Countries urged to reduce health risks from asbestos, second-hand smoke and toxic chemicals by 2015
With the approach of the 2015 deadline for achieving 3 of the 5 commitments made at the 2010 Fifth Ministerial Conference on Environment and Health, 30 countries at the third meeting of the Environment and Health Task Force agreed to boost action to free Europe from asbestos-related diseases and exposure to second-hand tobacco smoke and toxic chemicals. The meeting took place in Brussels, Belgium on 10–11 December 2013, hosted by the Belgian Government.
While much progress has been made, environmental factors still account for 1 in 5 deaths in the WHO European Region. Participants in the Task Force meeting – representatives of countries, international organizations and civil society – decided that implementation needs to be scaled up in countries. It should focus on local action, keeping in mind the Parma commitments, which also include the need to provide safe water and sanitation, and safe environments for walking and cycling to each child by 2020. The participants acknowledged the European environment and health process as a solid platform to support the development of national action plans and inspire cooperation between sectors.
A high-level meeting to be hosted by Israel in late 2014 will measure countries’ progress towards their pledges at the halfway point to the Sixth Ministerial Conference on Environment and Health in 2016. The participants at the December 2013 meeting established an ad-hoc working group to support the chair and co-chair of the Task Force in preparations for this midterm review. They also set up a working group on health and climate change to support the implementation of the European framework for action on climate change and health.
The way forward – support from key players
“Health cannot be achieved without the engagement of other relevant sectors accountable for it: first, the environment. Air pollution is a strong example: evidence is now indisputable on the link between this killer and cancer. We need to cut dramatically the time between evidence and action and we need to do it together,” said Maria Neira, Director of the Department of Public Health and Environment at WHO headquarters. “The environment and health process in Europe is a solid platform to work across sectors and a model globally.”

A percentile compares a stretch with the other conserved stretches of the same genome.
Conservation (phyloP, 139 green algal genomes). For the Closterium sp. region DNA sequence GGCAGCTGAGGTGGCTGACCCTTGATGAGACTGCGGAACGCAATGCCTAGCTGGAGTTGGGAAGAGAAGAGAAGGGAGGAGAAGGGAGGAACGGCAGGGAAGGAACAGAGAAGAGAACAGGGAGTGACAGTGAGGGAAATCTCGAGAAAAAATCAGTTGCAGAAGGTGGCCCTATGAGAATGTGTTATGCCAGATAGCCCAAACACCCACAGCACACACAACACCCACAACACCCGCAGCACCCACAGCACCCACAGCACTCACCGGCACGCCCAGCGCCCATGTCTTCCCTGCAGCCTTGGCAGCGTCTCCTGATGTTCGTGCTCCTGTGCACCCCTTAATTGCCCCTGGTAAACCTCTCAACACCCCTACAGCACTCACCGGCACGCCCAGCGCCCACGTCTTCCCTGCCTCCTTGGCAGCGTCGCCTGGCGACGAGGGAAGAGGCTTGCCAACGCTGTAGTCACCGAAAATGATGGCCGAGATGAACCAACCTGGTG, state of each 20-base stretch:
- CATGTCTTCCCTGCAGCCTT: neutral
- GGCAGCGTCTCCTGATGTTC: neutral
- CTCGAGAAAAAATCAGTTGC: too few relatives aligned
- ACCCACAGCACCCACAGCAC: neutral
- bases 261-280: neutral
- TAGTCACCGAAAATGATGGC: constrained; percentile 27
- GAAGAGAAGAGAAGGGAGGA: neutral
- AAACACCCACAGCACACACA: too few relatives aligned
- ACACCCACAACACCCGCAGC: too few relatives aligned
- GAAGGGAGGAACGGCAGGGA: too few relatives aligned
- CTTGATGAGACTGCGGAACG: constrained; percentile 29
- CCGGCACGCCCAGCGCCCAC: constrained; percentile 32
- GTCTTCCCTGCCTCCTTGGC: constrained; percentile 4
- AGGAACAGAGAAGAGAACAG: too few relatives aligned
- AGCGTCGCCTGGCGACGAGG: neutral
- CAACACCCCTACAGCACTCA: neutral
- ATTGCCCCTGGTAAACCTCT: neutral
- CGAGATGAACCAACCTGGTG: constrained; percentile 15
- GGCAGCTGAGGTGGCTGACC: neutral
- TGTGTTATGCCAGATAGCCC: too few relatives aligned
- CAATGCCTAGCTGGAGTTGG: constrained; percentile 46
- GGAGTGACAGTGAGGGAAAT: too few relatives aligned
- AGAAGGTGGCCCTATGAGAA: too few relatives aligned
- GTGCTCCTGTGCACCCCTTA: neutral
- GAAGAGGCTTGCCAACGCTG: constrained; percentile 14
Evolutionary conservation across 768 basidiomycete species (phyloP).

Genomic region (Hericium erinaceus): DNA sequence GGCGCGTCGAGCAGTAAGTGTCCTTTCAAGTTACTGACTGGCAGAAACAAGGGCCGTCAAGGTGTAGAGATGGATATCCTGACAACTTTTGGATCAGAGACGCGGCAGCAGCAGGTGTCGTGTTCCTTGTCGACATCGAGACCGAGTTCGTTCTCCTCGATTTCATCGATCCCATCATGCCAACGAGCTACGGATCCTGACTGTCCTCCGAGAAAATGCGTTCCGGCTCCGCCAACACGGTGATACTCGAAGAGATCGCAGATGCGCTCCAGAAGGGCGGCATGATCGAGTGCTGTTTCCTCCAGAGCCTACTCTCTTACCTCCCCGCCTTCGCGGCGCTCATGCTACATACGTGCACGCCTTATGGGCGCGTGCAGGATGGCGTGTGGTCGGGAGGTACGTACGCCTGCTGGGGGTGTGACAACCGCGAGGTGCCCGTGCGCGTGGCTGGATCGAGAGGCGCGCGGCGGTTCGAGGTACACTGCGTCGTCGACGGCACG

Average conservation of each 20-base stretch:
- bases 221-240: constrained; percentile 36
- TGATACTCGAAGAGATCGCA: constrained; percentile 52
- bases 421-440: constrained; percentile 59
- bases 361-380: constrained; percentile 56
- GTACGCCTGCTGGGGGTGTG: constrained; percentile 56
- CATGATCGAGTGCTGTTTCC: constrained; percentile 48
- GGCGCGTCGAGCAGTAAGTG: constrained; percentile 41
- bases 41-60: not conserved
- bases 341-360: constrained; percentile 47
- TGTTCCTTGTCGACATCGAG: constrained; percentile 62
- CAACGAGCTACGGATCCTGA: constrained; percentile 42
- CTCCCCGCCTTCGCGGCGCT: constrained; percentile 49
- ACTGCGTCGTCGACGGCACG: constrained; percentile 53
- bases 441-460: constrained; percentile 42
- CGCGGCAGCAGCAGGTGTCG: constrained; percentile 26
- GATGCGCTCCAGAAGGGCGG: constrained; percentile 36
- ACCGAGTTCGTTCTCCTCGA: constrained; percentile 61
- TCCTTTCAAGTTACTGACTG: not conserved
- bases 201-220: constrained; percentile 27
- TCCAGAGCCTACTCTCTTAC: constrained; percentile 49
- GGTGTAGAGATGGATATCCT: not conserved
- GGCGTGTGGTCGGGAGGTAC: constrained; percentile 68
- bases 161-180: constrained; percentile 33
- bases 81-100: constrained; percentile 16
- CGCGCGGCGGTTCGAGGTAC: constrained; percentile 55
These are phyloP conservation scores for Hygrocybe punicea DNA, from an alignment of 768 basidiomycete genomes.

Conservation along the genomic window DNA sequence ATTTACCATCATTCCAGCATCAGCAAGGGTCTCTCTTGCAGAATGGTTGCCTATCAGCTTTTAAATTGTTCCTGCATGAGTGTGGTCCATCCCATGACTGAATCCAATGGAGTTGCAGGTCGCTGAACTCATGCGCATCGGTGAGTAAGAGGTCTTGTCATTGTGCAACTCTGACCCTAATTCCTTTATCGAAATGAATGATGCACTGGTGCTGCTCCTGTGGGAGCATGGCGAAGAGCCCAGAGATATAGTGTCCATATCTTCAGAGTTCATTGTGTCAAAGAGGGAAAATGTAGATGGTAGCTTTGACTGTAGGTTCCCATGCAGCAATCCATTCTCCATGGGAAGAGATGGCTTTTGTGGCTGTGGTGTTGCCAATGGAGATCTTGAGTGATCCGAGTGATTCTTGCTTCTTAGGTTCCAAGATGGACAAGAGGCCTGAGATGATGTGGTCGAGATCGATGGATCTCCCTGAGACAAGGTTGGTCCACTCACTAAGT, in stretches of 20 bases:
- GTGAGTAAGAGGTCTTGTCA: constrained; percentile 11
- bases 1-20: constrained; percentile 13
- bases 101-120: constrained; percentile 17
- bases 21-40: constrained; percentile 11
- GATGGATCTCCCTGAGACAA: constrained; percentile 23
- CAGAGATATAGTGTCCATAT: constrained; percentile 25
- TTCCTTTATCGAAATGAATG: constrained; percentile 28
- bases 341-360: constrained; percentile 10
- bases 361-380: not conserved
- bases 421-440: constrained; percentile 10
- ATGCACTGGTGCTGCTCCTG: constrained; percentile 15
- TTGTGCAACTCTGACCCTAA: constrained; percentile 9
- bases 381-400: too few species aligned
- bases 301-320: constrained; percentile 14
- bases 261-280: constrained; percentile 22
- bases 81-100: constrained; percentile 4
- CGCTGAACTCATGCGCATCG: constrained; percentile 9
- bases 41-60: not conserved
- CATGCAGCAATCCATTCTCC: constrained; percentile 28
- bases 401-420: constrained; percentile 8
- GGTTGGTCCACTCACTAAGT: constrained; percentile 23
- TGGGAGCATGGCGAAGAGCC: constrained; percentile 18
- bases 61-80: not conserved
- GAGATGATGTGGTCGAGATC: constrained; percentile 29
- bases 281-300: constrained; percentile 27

“The WHO European environment and health process has been a huge a stimulus for Belgium for many years. In 2003, all Belgian ministers of environment and health signed an environment and health cooperation agreement, and in doing so they paved the way for the Belgian National Environment and Health Action Plan,” said Francis Brancart, President of the Belgian National Cell Environment and Health. “Since then, the Federal Government, the regions and communities have conducted numerous projects on the impact of the environment on health.”
“I was impressed by the enormous commitment to the environment and health agenda of both Member States and stakeholder organizations,” said Alexander Nies, chair of the Task Force, and Deputy Director-General, Federal Ministry for the Environment, Nature Conservation and Nuclear Safety, Germany. “Task Force members confirmed that achieving the time-bound targets of the Parma Declaration is a priority. Health in climate change will be supported by a newly established subsidiary body.”
“The meeting was very helpful in terms of consolidating the agenda for the environment and health process in the run up to the high level midterm review in late 2014,” added Thor Erik Lindgren, co-chair of the Task Force, and Senior Adviser, Department of Public Health, Ministry of Health and Care Services., Norway. “With the arrangements agreed at this Task Force meeting, including the establishment of an ad-hoc group to assist in the planning of the midterm review, we have laid solid foundations to make it a key milestone to take the environment and health agenda forward.”